CHDN Committed To Providing Medical Care In Kayah State Despite Risks

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By Kantarawaddy Times

The Civil Health and Development Network (CHDN) vowed to work hard to ensure that healthcare is available for residents in remote areas of Karenni State—also Kayah State—while medical staff employed by the government take leave to join the Civil Disobedience Movement (CDM) against the military regime.

CHDN director Khoon Phillip told Kantarawaddy Times that despite “many difficulties” related to “security” of their staff they want to provide medical assistance to those who need it. “Many patients visit our clinic so regardless of what happens we will have to take care of them.”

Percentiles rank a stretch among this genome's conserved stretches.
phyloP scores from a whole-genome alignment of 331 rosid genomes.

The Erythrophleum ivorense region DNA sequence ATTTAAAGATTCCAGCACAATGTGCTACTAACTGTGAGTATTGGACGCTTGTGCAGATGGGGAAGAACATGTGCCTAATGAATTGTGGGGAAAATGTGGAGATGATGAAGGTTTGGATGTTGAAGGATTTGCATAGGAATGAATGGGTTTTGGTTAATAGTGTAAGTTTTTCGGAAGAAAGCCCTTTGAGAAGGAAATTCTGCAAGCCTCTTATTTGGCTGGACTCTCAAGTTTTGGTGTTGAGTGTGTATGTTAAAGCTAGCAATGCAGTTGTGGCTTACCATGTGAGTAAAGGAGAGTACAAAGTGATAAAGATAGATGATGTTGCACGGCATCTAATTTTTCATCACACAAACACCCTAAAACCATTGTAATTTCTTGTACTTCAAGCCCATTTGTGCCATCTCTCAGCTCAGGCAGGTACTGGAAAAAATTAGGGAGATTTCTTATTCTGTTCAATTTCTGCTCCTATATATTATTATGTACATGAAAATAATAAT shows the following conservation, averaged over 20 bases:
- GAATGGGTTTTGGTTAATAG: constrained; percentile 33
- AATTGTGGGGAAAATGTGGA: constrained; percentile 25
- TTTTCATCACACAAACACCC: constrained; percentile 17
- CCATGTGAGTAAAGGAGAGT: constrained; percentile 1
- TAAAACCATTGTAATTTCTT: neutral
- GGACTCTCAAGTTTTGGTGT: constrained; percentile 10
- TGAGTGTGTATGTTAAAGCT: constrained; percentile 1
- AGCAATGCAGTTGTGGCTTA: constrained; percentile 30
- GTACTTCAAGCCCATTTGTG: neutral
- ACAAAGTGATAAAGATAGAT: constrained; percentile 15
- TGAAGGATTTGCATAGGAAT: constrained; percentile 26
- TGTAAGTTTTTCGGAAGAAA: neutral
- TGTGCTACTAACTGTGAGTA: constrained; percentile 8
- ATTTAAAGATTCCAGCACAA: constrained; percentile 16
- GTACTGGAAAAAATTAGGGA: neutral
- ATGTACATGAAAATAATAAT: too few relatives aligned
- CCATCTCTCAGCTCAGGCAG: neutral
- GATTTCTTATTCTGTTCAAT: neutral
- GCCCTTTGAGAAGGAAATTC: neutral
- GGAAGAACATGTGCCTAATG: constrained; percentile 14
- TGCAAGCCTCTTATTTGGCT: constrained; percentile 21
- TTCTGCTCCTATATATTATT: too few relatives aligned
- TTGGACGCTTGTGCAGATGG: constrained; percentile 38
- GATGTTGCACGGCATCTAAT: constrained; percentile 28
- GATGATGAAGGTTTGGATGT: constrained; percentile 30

Two days after the military regime’s February 1 coup, health workers across the country launched the CDM, refusing to work until the democratically elected government is restored. Since, many civil servants, private sector staff and students joined the movement.

CHDN is comprised of ethnic medics who provide care to locals in remote areas of the state where government health services are not provided. It is not allowed to open a clinic in downtown Loikaw.

CHDN was formed in 2012 by six health departments from different ethnic armed organizations. It has more than 500 medical staff working in 7 townships of Kayah State, 2 townships in Shan State and one in Karen State.

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